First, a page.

Black History: Special Delivery!!
William H. Johnson (1901 – 1970) was an African American painter. Born in Florence, South Carolina. He was the oldest of five children. Johnson moved to New York at age 17 where he was employed as a cook, porter, and stevedore. Johnson saved up enough money to pay for tuition and enrolled at the School of the National National Academy Design. While there, he was mentored by artist, Charles W. Hawthorne. Hawthorne paid for him to study abroad in France in 1926. Johnson worked as a janitor to earn extra money during that time. In 1930, he married an artist, Holcha Krake. The couple traveled extensively. In 1932 they arrived in Tunisia where they stayed for three months. His artistic works changed dramatically during this time. His pieces feature more bold colors and shapes, and were centered on African American subjects. As World War II loomed, Johnson relocated back to the U.S. settling in New York.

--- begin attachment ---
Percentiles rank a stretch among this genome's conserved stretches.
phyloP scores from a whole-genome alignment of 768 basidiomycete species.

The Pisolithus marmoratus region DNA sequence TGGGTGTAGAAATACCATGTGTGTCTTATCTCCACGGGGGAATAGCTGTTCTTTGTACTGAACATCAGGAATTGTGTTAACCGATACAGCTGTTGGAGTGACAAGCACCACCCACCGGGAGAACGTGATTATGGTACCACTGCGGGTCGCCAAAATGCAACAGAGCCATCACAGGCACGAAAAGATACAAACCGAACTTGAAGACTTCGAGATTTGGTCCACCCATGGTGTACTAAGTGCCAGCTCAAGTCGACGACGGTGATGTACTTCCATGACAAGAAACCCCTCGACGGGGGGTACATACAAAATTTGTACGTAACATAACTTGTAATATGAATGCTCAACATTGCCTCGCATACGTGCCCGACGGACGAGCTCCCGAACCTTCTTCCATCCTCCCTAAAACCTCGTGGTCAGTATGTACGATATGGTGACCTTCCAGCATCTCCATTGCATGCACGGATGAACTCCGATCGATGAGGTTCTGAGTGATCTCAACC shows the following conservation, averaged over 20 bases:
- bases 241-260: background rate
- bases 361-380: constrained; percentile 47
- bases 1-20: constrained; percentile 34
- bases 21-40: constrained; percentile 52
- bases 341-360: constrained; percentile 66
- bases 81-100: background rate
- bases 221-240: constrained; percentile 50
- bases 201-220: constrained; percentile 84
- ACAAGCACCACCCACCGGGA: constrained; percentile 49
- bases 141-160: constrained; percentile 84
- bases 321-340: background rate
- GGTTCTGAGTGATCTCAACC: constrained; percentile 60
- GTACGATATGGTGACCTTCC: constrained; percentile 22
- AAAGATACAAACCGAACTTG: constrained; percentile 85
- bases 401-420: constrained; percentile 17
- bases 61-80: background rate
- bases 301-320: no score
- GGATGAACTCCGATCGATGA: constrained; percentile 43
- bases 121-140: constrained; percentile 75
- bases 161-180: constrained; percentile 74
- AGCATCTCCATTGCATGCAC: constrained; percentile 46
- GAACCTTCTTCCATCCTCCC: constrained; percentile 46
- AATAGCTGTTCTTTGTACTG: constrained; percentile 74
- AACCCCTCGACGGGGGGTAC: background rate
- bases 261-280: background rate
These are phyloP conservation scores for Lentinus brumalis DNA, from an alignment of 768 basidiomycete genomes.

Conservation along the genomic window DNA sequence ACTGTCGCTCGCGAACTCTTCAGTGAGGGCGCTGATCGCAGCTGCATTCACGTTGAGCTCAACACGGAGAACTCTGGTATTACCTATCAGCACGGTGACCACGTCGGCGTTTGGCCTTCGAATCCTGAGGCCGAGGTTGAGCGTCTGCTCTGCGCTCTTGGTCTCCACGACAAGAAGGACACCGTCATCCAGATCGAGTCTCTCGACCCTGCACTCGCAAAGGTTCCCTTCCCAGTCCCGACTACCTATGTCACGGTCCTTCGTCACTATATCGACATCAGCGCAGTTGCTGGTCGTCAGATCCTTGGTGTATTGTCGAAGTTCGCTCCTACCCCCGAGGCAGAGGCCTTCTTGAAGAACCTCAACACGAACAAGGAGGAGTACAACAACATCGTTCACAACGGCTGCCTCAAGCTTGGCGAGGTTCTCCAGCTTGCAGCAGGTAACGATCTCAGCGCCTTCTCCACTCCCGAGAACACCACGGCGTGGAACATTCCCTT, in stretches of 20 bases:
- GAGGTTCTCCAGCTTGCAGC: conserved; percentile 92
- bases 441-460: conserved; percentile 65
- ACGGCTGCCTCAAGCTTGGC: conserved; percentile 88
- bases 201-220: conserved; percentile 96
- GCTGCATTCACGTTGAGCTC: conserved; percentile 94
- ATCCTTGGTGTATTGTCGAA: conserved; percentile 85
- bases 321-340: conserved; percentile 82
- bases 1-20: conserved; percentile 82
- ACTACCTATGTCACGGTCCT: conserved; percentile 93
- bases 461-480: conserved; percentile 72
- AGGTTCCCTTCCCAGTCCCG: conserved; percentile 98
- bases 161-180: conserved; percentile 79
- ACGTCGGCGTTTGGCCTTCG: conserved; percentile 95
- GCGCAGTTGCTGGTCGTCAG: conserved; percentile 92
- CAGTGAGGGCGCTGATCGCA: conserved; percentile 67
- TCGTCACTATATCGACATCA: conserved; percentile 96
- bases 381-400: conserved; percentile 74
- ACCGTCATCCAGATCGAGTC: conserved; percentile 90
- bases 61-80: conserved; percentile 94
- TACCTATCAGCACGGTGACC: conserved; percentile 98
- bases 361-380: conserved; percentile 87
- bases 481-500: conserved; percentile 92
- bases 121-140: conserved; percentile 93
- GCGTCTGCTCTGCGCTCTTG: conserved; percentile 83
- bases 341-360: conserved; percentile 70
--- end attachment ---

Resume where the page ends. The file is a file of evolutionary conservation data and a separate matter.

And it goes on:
He taught painting classes briefly at the Harlem Community Art Center. In 1942 his painting of black soldiers was featured in an exhibit at Metropolitan Museum of Art. Johnson’s wife Holcha was diagnosed with breast cancer. She died in 1944. Johnson was devastated by her death. From 1944-1946 he worked as a laborer in New York’s naval yards. In 1946 he traveled to Denmark and stayed with his wife’s family.
Since his wife’s death, Johnson struggled with mental health concerns. In 1946 he was arrested for vagrancy and also diagnosed with syphilis-induced paresis. He was then sent back to New York and placed in the Central Islip State Mental Hospital.
He spent the remaining 23 years of his life there; no longer producing any artwork for the remainder of his life. Sol Romaner a New York attorney became his guardian in 1948. He arranged for Johnson’s artwork to be taken out of storage and gave it to the Harmon Foundation. The foundation distributed his works to relatives, friends, museums and other foundations including the National Museum of American Art, a branch of the Smithsonian Institution. Johnson died on April 13, 1970, of acute pancreatitis.
February 22, 2019 at 4:52 pm
Pretty cool stuff!
February 22, 2019 at 4:55 pm
Yes. His work is very unique. Simple yet creative!
March 10, 2019 at 8:56 pm
Thanks for posting this! I’d seen one of his pieces on television years ago and was fascinated by his story. Thanks for giving a broader perspective on his life!
LikeLiked by 1 person
March 10, 2019 at 8:58 pm
Thank you for checking out the blog post. His life and work is fascinating!